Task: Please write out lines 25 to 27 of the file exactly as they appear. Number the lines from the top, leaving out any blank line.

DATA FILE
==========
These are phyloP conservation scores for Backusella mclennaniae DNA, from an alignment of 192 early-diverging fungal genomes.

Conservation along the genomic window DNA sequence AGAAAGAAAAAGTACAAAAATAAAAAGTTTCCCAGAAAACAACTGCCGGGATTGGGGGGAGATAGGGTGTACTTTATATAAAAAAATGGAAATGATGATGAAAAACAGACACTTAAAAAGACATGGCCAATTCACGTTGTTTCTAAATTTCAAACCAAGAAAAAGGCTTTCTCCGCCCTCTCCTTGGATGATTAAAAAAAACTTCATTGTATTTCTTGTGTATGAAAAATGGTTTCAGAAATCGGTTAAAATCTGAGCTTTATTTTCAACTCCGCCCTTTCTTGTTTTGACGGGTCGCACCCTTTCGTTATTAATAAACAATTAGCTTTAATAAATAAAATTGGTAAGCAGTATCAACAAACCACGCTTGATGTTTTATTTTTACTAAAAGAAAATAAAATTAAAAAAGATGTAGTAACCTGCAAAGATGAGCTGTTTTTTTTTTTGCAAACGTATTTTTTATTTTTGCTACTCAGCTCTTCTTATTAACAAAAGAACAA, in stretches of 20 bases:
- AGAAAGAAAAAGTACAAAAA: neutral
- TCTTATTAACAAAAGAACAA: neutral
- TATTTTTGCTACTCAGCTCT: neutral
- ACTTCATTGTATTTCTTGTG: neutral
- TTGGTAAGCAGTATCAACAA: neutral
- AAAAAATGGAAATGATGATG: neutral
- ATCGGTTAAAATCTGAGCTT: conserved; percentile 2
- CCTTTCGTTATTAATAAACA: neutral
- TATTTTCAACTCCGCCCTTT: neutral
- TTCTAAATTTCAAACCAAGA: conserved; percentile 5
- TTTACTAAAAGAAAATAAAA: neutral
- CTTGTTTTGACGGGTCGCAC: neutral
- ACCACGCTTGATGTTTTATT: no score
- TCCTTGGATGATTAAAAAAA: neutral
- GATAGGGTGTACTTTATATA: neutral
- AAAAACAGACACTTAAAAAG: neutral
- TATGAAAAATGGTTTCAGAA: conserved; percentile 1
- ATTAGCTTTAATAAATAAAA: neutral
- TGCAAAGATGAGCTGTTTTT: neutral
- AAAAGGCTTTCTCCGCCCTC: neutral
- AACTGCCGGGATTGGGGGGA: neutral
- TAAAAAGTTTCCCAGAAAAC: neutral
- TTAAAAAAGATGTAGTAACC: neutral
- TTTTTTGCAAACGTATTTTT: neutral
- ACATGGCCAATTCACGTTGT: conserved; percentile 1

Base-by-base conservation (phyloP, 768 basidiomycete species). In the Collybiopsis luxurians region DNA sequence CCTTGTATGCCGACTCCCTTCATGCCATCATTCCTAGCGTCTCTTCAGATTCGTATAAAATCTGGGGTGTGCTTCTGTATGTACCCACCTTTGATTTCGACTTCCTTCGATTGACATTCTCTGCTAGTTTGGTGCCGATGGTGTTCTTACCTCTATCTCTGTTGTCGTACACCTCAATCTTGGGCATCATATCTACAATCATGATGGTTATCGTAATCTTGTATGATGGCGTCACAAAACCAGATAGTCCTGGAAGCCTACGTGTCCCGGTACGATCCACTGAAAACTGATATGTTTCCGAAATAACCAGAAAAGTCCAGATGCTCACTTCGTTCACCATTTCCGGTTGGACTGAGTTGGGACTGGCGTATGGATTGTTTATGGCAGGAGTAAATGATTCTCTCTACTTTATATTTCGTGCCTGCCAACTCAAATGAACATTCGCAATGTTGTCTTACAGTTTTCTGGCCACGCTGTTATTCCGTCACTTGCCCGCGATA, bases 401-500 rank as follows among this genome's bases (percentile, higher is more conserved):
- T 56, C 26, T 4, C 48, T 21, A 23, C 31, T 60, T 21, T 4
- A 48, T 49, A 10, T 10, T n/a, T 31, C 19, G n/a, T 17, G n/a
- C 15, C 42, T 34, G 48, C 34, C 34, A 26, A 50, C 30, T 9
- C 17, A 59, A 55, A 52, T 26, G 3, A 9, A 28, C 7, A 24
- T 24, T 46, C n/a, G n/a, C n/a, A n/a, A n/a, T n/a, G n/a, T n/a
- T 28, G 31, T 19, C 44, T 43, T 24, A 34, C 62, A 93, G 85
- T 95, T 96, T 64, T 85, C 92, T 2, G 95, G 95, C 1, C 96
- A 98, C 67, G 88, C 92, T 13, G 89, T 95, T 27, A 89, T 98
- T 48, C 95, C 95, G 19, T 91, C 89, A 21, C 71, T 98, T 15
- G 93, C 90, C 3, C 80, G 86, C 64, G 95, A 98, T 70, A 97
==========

- TTAAAAAAGATGTAGTAACC: neutral
- TTTTTTGCAAACGTATTTTT: neutral
- ACATGGCCAATTCACGTTGT: conserved; percentile 1